Example: Ted Curtis times in at 7:00 a.m., works until 3:30 p.m., and goes home without clocking out. At 11:00 p.m., ShopVue assumes he timed out at 3:30 p.m. and changes his attendance status to "Not In."
A message indicating something unusual with an employee's attendance for a particular day.
Example: ShopVue creates an attendance exception because Ted Curtis forgot to clock out and had an assumed time out.
The amount of time computed from when an employee times in to when he or she times out, with breaks and lunch possibly deducted according to company policy. Attendance hours are unaffected by whether the employee reported production or indirect labor during the day. Many companies pay their employees based on the attendance hours; others compute pay based on the type of production and indirect labor performed.
Example: Ted Curtis works from 7:00 a.m. to 3:30 p.m. and takes a half-hour lunch. Regardless of what he did during that time, attendance hours equal eight hours.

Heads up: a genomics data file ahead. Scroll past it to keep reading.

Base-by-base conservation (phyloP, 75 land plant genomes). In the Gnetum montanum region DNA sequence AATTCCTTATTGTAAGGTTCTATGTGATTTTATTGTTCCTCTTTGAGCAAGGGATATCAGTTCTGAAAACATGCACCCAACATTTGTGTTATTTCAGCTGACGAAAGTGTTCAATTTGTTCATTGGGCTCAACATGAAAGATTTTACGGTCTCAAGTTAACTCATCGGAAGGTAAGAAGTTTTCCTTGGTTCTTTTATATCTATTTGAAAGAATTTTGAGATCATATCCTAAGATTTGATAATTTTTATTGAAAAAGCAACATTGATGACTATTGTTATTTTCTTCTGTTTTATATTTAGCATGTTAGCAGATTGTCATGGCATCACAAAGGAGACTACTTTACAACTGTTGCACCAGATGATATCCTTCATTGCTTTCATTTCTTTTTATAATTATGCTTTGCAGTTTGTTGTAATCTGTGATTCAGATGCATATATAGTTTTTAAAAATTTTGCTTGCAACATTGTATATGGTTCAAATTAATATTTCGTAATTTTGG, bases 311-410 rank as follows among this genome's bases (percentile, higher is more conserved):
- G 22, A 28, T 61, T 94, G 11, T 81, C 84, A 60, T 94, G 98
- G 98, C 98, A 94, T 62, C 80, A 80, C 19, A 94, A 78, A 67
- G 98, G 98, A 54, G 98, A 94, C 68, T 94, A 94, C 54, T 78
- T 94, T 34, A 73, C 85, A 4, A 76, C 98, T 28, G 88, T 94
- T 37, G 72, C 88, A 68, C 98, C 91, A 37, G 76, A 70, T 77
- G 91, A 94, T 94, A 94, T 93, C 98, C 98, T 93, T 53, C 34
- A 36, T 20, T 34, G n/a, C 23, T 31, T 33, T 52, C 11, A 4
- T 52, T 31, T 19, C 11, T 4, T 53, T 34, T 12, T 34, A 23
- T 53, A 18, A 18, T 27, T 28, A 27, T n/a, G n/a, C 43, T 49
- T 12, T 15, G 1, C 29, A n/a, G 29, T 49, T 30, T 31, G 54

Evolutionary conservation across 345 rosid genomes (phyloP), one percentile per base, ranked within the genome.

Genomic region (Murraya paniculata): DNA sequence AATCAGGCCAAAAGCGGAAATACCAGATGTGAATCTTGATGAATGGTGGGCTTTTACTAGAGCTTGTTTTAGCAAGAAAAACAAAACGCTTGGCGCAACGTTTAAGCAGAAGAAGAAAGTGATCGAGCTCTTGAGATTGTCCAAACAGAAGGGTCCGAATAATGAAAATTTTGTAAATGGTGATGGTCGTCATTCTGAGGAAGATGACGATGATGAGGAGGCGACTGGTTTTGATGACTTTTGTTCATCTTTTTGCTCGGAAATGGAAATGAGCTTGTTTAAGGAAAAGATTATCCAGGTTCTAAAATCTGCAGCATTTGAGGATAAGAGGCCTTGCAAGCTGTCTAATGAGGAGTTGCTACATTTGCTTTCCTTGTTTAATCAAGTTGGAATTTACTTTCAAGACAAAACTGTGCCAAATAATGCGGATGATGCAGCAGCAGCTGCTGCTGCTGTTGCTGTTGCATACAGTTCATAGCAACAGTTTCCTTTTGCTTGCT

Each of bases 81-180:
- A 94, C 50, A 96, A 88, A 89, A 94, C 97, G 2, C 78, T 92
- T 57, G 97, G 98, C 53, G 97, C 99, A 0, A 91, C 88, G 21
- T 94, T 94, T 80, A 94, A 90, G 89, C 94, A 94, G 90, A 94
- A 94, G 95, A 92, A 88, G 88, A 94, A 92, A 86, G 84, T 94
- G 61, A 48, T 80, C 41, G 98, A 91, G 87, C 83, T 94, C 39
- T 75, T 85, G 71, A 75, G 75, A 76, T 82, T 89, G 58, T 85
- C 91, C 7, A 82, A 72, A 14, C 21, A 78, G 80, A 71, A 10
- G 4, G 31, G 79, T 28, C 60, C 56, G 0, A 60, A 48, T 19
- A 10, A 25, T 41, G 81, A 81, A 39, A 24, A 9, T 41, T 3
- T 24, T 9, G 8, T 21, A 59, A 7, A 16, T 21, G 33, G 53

ShopVue’s determination of an employee's whereabouts based upon punches.
Examples: In, Out, At Lunch
A collection of software modules that keep track of employee schedules, exceptions, absences, attendance hours, and attendance exceptions.
The practice of keeping a record of all modifications to date.
Example: Ted Curtis timed in at 7:20 a.m., but his supervisor modified the time to 7:00 a.m. The computer keeps a record of the original time and the modified time.
Any action in which the user presents evidence (e.g., a badge or a password) to verify his or her identity to the computer.
Example: Ted Curtis scans his badge to authenticate before starting an order.
See also badge in, sign in, log in.
|automated data collection |
Application software that presents factory operators with a simple user interface, allowing them to quickly enter status and yield information without being distracted from work. Technologies such as barcodes, RFID, and touch screens eliminate the need for keyboard entry.
A feature that routinely generates indirect time and an indirect code for a specified period of time (e.g., the beginning or end of the day) on an employee-by-employee basis.
Example: Every Friday, Ted Curtis times in at 7:00 a.m., but does not start his first job until 7:20 a.m. ShopVue assigns him 20 minutes of automatic indirect time to account for his weekly production meeting.